The ore and its residue expose the tensions between distinction and convergence. Via the recognition of the ore, both value and residue are produced for an economy of thought. The ore, exhibiting predominantly the distinction of value, cannot escape the agency of the residue. Whereas the residue, cannot escape the taming of the ore. The ore as enclosed data-cartridge, the residue as potential data-landscape. On a habitat when both encounter their infrastructural loops, the agencies of distinction and the agencies of convergence both entangle upon the same record by a labor of recognition.

This whole study was documented in a printed and online published journal. The study consisted of a coupled artistic-based and theory-engaged research on the material dimensions of digital technologies, by tracing a new digital materialism that incorporates infrastructures as core intra-active agencies acting on the tension between distinction and convergence of matter. On the basis of the definition of materiality as entanglements conceived by Karen Barad in her Agential Realism theory, as well as an abstract and historical account on the distinction between the Analog and the Digital as argued by Alexander R. Galloway and Claus Pias, the research enacted a series of experiments that aimed to inquire the issues of digitality from an ontological point of view and to problematize the tropes of its dichotomous tension between matter and information.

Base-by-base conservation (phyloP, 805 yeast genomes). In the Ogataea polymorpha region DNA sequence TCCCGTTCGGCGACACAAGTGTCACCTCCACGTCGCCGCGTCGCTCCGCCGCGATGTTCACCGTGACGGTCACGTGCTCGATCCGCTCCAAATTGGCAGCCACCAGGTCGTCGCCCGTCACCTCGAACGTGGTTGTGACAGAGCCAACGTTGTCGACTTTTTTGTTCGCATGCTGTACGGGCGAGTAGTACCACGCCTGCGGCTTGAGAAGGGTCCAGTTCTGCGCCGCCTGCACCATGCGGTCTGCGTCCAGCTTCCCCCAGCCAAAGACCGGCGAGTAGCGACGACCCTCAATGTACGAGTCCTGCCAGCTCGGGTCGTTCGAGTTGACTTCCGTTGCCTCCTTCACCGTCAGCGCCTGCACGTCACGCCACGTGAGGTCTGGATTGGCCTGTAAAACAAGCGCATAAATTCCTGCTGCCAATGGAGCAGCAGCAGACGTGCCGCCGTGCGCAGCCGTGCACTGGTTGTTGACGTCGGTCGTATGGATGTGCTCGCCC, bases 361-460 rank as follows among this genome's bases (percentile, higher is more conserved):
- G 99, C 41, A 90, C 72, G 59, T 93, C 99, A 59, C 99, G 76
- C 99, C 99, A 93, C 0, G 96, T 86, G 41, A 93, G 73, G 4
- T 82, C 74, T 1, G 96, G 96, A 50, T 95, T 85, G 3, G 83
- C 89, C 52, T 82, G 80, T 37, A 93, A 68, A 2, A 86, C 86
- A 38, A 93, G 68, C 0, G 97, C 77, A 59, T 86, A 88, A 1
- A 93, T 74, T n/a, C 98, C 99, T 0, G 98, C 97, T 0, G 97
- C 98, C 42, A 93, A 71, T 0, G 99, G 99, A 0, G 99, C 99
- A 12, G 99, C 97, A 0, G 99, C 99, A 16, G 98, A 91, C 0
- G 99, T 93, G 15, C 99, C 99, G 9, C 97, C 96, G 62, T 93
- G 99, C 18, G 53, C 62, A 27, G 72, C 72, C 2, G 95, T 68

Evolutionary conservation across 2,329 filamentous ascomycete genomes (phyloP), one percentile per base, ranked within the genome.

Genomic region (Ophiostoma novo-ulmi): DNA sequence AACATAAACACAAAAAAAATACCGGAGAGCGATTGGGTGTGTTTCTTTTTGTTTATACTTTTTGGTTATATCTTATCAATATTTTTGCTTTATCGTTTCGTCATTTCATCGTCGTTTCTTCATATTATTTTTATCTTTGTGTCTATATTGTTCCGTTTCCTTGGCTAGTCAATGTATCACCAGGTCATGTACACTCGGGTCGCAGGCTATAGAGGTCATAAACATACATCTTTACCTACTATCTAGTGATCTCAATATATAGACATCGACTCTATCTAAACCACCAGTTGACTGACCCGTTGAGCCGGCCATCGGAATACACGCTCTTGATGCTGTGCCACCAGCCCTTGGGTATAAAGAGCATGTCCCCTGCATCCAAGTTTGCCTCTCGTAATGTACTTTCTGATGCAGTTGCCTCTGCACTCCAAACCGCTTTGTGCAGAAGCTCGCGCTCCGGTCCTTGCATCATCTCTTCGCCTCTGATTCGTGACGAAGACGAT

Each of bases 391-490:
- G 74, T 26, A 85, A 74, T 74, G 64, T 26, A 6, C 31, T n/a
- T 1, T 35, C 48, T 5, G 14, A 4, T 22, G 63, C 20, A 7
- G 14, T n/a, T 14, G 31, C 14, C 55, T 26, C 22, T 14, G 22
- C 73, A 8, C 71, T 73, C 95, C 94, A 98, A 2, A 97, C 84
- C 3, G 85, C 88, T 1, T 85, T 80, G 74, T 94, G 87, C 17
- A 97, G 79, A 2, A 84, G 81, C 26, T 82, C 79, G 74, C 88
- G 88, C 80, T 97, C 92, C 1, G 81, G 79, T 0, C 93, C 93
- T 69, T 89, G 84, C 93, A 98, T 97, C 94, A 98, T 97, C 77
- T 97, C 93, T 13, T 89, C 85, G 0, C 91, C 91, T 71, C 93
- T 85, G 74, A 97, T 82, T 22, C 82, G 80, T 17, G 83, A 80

In a second step, by intertwining the study of a geology of media from Jussi Parikka, as well as the inquiries on the processes of stratification, segmentation within Gilles Deleuze and Felix Guattari, and the notions of habit and cognition brought by Gregory Bateson, the research accounted for the sites of mining and material harvesting that are part of the present-day digital technologies and exposes the mechanisms of segmentation of labor and landscapes that are entangled with the materiality of digital components, further tracing its entanglements with a habitual thinking that act as black-boxed infrastructural agencies for an economy of thought. Lastly, the study probed recognition as the core habitual mechanism that segments matter into discrete entities via the stratification of the tension between reading and writing processes, and enacts an imaginary infrastructural habitat where both continuous landscapes of residue and discrete ores of sedimented value entangle through a present simultaneous record of their intra-action

The complete thesis is available for download as a PDF, and for online preview at Issuu.

For citations, please use: Ferreira Zanotello, L. G. (2017) A Habitat of Recognition. 1st ed, [online]. [Accessed on (current date)]. Available at: http://luizzanotello.com/a-habitat-of-recognition/.